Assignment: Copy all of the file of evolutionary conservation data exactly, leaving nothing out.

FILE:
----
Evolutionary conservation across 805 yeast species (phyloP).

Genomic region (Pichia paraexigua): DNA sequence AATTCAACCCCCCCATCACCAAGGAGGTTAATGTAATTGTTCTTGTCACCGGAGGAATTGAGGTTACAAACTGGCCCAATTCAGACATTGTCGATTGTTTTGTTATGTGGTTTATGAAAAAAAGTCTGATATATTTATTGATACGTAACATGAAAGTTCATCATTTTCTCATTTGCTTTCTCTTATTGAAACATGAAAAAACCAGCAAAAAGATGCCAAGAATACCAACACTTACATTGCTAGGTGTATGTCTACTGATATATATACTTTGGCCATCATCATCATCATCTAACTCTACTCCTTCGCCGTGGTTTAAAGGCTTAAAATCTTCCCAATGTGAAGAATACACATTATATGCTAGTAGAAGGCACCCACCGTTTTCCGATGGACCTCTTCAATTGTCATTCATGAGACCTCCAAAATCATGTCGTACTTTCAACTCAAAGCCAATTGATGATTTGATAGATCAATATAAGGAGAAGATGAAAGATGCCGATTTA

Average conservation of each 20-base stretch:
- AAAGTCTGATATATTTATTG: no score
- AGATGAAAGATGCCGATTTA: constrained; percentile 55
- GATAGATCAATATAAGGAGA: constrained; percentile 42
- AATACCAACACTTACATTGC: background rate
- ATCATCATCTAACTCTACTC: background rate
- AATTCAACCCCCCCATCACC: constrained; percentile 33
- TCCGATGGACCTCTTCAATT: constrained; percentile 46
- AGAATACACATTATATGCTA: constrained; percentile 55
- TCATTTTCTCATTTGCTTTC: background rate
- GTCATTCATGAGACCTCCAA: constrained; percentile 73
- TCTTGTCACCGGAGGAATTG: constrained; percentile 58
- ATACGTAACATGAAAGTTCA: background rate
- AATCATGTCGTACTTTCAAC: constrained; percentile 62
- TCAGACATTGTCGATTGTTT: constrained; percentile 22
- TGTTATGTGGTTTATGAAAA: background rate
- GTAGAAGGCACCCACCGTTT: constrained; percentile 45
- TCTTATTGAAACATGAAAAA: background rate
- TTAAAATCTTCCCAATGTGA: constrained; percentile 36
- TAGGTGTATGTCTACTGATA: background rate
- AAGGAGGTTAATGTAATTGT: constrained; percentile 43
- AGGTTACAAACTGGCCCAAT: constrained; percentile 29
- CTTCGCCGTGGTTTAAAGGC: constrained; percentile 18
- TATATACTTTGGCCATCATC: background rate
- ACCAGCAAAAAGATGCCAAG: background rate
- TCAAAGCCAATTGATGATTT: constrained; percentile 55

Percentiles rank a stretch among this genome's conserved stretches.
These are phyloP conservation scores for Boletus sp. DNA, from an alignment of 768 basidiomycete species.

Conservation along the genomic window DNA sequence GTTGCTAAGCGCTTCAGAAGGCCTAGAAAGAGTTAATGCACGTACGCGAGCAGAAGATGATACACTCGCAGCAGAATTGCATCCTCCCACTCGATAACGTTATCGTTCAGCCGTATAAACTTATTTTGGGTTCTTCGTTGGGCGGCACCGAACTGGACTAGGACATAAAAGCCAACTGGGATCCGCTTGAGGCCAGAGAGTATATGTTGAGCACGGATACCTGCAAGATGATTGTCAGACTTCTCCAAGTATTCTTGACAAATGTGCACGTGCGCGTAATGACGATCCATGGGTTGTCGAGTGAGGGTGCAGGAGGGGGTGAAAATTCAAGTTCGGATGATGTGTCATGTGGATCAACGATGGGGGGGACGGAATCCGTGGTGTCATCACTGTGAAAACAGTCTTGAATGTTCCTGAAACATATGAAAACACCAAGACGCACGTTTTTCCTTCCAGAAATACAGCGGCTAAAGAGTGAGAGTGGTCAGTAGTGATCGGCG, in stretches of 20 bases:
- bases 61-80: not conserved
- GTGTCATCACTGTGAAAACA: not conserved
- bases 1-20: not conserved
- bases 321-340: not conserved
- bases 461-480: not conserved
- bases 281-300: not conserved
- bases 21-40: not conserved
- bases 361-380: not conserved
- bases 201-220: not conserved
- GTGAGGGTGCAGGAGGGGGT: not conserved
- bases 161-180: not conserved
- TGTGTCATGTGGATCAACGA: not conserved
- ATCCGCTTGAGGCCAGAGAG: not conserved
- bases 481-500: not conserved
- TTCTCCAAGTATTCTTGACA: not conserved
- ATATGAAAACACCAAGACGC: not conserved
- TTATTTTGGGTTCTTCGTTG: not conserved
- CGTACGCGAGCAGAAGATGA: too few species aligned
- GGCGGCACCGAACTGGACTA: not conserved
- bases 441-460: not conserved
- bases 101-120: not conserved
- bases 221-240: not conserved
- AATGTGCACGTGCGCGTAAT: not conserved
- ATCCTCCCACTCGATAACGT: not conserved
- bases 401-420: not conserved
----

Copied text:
Evolutionary conservation across 805 yeast species (phyloP).

Genomic region (Pichia paraexigua): DNA sequence AATTCAACCCCCCCATCACCAAGGAGGTTAATGTAATTGTTCTTGTCACCGGAGGAATTGAGGTTACAAACTGGCCCAATTCAGACATTGTCGATTGTTTTGTTATGTGGTTTATGAAAAAAAGTCTGATATATTTATTGATACGTAACATGAAAGTTCATCATTTTCTCATTTGCTTTCTCTTATTGAAACATGAAAAAACCAGCAAAAAGATGCCAAGAATACCAACACTTACATTGCTAGGTGTATGTCTACTGATATATATACTTTGGCCATCATCATCATCATCTAACTCTACTCCTTCGCCGTGGTTTAAAGGCTTAAAATCTTCCCAATGTGAAGAATACACATTATATGCTAGTAGAAGGCACCCACCGTTTTCCGATGGACCTCTTCAATTGTCATTCATGAGACCTCCAAAATCATGTCGTACTTTCAACTCAAAGCCAATTGATGATTTGATAGATCAATATAAGGAGAAGATGAAAGATGCCGATTTA

Average conservation of each 20-base stretch:
- AAAGTCTGATATATTTATTG: no score
- AGATGAAAGATGCCGATTTA: constrained; percentile 55
- GATAGATCAATATAAGGAGA: constrained; percentile 42
- AATACCAACACTTACATTGC: background rate
- ATCATCATCTAACTCTACTC: background rate
- AATTCAACCCCCCCATCACC: constrained; percentile 33
- TCCGATGGACCTCTTCAATT: constrained; percentile 46
- AGAATACACATTATATGCTA: constrained; percentile 55
- TCATTTTCTCATTTGCTTTC: background rate
- GTCATTCATGAGACCTCCAA: constrained; percentile 73
- TCTTGTCACCGGAGGAATTG: constrained; percentile 58
- ATACGTAACATGAAAGTTCA: background rate
- AATCATGTCGTACTTTCAAC: constrained; percentile 62
- TCAGACATTGTCGATTGTTT: constrained; percentile 22
- TGTTATGTGGTTTATGAAAA: background rate
- GTAGAAGGCACCCACCGTTT: constrained; percentile 45
- TCTTATTGAAACATGAAAAA: background rate
- TTAAAATCTTCCCAATGTGA: constrained; percentile 36
- TAGGTGTATGTCTACTGATA: background rate
- AAGGAGGTTAATGTAATTGT: constrained; percentile 43
- AGGTTACAAACTGGCCCAAT: constrained; percentile 29
- CTTCGCCGTGGTTTAAAGGC: constrained; percentile 18
- TATATACTTTGGCCATCATC: background rate
- ACCAGCAAAAAGATGCCAAG: background rate
- TCAAAGCCAATTGATGATTT: constrained; percentile 55

Percentiles rank a stretch among this genome's conserved stretches.
These are phyloP conservation scores for Boletus sp. DNA, from an alignment of 768 basidiomycete species.

Conservation along the genomic window DNA sequence GTTGCTAAGCGCTTCAGAAGGCCTAGAAAGAGTTAATGCACGTACGCGAGCAGAAGATGATACACTCGCAGCAGAATTGCATCCTCCCACTCGATAACGTTATCGTTCAGCCGTATAAACTTATTTTGGGTTCTTCGTTGGGCGGCACCGAACTGGACTAGGACATAAAAGCCAACTGGGATCCGCTTGAGGCCAGAGAGTATATGTTGAGCACGGATACCTGCAAGATGATTGTCAGACTTCTCCAAGTATTCTTGACAAATGTGCACGTGCGCGTAATGACGATCCATGGGTTGTCGAGTGAGGGTGCAGGAGGGGGTGAAAATTCAAGTTCGGATGATGTGTCATGTGGATCAACGATGGGGGGGACGGAATCCGTGGTGTCATCACTGTGAAAACAGTCTTGAATGTTCCTGAAACATATGAAAACACCAAGACGCACGTTTTTCCTTCCAGAAATACAGCGGCTAAAGAGTGAGAGTGGTCAGTAGTGATCGGCG, in stretches of 20 bases:
- bases 61-80: not conserved
- GTGTCATCACTGTGAAAACA: not conserved
- bases 1-20: not conserved
- bases 321-340: not conserved
- bases 461-480: not conserved
- bases 281-300: not conserved
- bases 21-40: not conserved
- bases 361-380: not conserved
- bases 201-220: not conserved
- GTGAGGGTGCAGGAGGGGGT: not conserved
- bases 161-180: not conserved
- TGTGTCATGTGGATCAACGA: not conserved
- ATCCGCTTGAGGCCAGAGAG: not conserved
- bases 481-500: not conserved
- TTCTCCAAGTATTCTTGACA: not conserved
- ATATGAAAACACCAAGACGC: not conserved
- TTATTTTGGGTTCTTCGTTG: not conserved
- CGTACGCGAGCAGAAGATGA: too few species aligned
- GGCGGCACCGAACTGGACTA: not conserved
- bases 441-460: not conserved
- bases 101-120: not conserved
- bases 221-240: not conserved
- AATGTGCACGTGCGCGTAAT: not conserved
- ATCCTCCCACTCGATAACGT: not conserved
- bases 401-420: not conserved